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I'm trying to write some code to do post processing in OpenGL ES2 on the iPhone. All is fine an dandy, except I am having trouble working out how to scale the texture rendered in the rendering step, such that it ends up pixel-aligned to the final image displayed on the screen.

I'm using a 512x512 texture, as provided by Apple's Texture2D class, to store my off screen rendering, and then mapping that onto a quad and rendering to cover the whole screen. The thing ends up taking up half of the screen vertically, more than the width of the screen, and is positioned about 2/3rds of the way down. Here's my setup:

        // Create render to texture targets
        for (int i = 0; i < 2; i++)
            textures[i] = [[Texture2D alloc] initWithData:0 
                                     contentSize:CGSizeMake(512, 512)];

            // create framebuffer
            glGenFramebuffers(1, &textureFrameBuffers[i]);
            glBindFramebuffer(GL_FRAMEBUFFER, textureFrameBuffers[i]);

            // attach renderbuffer
            glFramebufferTexture2D(GL_FRAMEBUFFER, GL_COLOR_ATTACHMENT0, GL_TEXTURE_2D, textures[i].name, 0);

            // unbind frame buffer
            glBindFramebuffer(GL_FRAMEBUFFER, 0);       
        // Setup our render to texture quad
        // Screen bounds are usually -1 to 1 on both axis, but we 
        // multiply 'y' coords by (2.0/3.0) in the vertex shader so that we
        // get to use a square coordinate system that matches the screen ratio.
        float xSize = 1.0f;
        float ySize = 1.5f;
        quadPoints[0] = -xSize;
        quadPoints[1] = -ySize;
        quadPoints[2] = -xSize;
        quadPoints[3] = ySize;
        quadPoints[4] = xSize;
        quadPoints[5] = -ySize;
        quadPoints[6] = xSize;
        quadPoints[7] = ySize;

I'm doing ping pong rendering, hence the 2 offscreen targets. I've tried fiddling with xSize and ySize to make the thing stretch out beyond the bounds of the screen, such that the texture aligns properly, but can't seem to get it right.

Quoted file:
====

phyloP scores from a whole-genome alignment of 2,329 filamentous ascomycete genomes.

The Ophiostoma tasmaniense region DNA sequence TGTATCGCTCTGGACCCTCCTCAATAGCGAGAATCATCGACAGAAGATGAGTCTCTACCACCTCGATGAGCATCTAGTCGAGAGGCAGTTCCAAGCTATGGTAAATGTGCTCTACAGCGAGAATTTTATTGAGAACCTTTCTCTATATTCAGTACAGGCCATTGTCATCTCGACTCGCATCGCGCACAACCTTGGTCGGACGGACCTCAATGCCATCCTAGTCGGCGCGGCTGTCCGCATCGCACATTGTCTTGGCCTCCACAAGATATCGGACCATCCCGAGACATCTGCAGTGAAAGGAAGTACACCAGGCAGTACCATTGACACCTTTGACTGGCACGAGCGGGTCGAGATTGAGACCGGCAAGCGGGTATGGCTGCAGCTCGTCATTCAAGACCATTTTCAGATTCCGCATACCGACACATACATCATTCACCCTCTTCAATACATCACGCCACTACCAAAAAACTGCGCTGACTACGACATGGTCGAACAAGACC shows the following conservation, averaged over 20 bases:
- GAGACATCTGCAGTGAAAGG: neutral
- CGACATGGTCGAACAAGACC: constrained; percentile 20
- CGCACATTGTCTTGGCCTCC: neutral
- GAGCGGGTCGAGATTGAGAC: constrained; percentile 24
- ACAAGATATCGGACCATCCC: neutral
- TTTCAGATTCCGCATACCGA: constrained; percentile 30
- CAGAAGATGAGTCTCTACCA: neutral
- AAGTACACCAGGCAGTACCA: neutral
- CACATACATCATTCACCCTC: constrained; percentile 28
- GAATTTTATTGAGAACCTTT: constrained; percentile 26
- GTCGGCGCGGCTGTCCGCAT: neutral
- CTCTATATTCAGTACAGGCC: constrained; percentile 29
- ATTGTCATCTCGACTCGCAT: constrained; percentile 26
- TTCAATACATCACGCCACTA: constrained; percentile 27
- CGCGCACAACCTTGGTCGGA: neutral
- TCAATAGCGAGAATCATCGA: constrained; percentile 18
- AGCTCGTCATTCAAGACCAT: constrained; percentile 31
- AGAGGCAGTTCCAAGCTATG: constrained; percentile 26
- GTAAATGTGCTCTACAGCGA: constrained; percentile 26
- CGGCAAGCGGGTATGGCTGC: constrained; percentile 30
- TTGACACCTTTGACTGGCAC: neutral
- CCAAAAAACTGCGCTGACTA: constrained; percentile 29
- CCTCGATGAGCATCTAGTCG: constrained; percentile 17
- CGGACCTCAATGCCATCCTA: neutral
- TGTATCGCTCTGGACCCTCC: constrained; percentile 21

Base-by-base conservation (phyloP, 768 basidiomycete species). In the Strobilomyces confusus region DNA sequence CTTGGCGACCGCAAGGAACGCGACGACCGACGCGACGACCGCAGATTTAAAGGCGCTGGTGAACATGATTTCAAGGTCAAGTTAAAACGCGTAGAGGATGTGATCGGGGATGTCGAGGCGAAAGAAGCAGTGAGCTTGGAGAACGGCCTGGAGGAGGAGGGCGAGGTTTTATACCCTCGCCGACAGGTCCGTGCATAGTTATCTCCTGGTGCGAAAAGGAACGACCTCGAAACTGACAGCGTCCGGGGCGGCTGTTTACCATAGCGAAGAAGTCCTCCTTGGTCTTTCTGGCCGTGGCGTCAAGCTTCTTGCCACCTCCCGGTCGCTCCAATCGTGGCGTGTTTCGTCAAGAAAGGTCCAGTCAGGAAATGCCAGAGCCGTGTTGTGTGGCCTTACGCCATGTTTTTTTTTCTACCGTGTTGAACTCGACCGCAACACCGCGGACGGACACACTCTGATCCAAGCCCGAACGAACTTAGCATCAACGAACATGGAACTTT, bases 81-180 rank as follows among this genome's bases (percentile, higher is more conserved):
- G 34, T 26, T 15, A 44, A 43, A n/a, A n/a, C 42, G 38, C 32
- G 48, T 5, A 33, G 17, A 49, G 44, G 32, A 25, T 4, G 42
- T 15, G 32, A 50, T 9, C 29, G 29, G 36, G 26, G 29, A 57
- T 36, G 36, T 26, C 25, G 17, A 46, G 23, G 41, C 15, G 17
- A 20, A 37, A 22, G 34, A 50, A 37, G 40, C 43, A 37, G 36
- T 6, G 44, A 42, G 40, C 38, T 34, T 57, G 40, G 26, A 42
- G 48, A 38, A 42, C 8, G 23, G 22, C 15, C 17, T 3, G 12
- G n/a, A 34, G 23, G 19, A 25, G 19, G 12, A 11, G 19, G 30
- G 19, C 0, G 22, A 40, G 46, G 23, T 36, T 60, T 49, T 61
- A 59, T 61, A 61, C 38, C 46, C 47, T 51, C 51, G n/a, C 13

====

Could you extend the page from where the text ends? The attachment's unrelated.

To render with a single post processing step, I do

// Bind to first offscreen framebuffer
glBindFramebuffer(GL_FRAMEBUFFER, textureFrameBuffers[0]);
glViewport(0, 0, backingWidth, backingHeight);

// Render scene

// Bind to the screen framebuffer, and render the previously generated texture through our
// post processing shaders.
GLuint currentProgram = [[postProcessPrograms objectAtIndex:i] intValue];
GLuint sourceTexture = (i % 2 == 0)? textures[0].name : textures[1].name;
// Render the texture
glClearColor(0.0f, 0.0f, 0.0f, 1.0f);
glVertexAttribPointer(ATTRIB_VERTEX, 2, GL_FLOAT, 0, 0, quadPoints);
glDrawArrays(GL_TRIANGLE_STRIP, 0, 4);

// Show our buffer
glBindRenderbuffer(GL_RENDERBUFFER, colorRenderbuffer);
[context presentRenderbuffer:GL_RENDERBUFFER];

Any help would be great - I feel like i'm missing something obvious!

share|improve this question

It's a bit tricky to tell exactly without seeing your shader, but there are a couple of things you may be able to do differently:

  • Use scale AND bias to control the rendering In effect, this becomes:

    float xSize = 1.0f;
    float ySize = 1.5f;
    float xBias = 0.0f;
    float yBias = 0.5f; // use whatever works, or figure it out analytically.
    quadPoints[0] = -xSize + xBias;
    quadPoints[1] = -ySize + yBias;
    quadPoints[2] = -xSize + xBias;
    quadPoints[3] = ySize + yBias;
    quadPoints[4] = xSize + xBias;
    quadPoints[5] = -ySize + yBias;
    quadPoints[6] = xSize + xBias;
    quadPoints[7] = ySize + yBias;

    (play with bias to see how it affects your image)

  • Use texture coordinates to control where on the texture each point in your quad is anchored to. You can specify them in a separate array called texCoords like this:

  texCoords[0] = 0.0f;  // (0,0)
  texCoords[1] = 0.0f;
  texCoords[2] = 0.0f;  // (0,1)
  texCoords[3] = 1.0f;
  texCoords[4] = 1.0f;  // (1,0)
  texCoords[5] = 0.0f;
  texCoords[6] = 1.0f;  // (1,1)
  texCoords[7] = 1.0f;
  glVertexAttribPointer(ATTRIB_TEXCOORD, 2, GL_FLOAT, 0, sizeof(float)*2, texCoords);
.. or you can interleave them in your quadPoints array.

share|improve this answer
Thanks! Totally forgot to specify texture coordinates separately. Not entirely sure how it's working - probably forgot to unbind some similar looking ones somewhere else. I think i've been thinking about this the wrong way. When using the 512x512 'texture target', I should be using glViewport with the actual screen dimensions, such that I end up rendering what would normally be displayed to the screen to the screen-sized chunk of the texture target. Then, I can use texture coordinates to properly bind that portion of the texture over the quad, leaving the unused part of the texture off screen. – Scott Aug 24 '10 at 12:53

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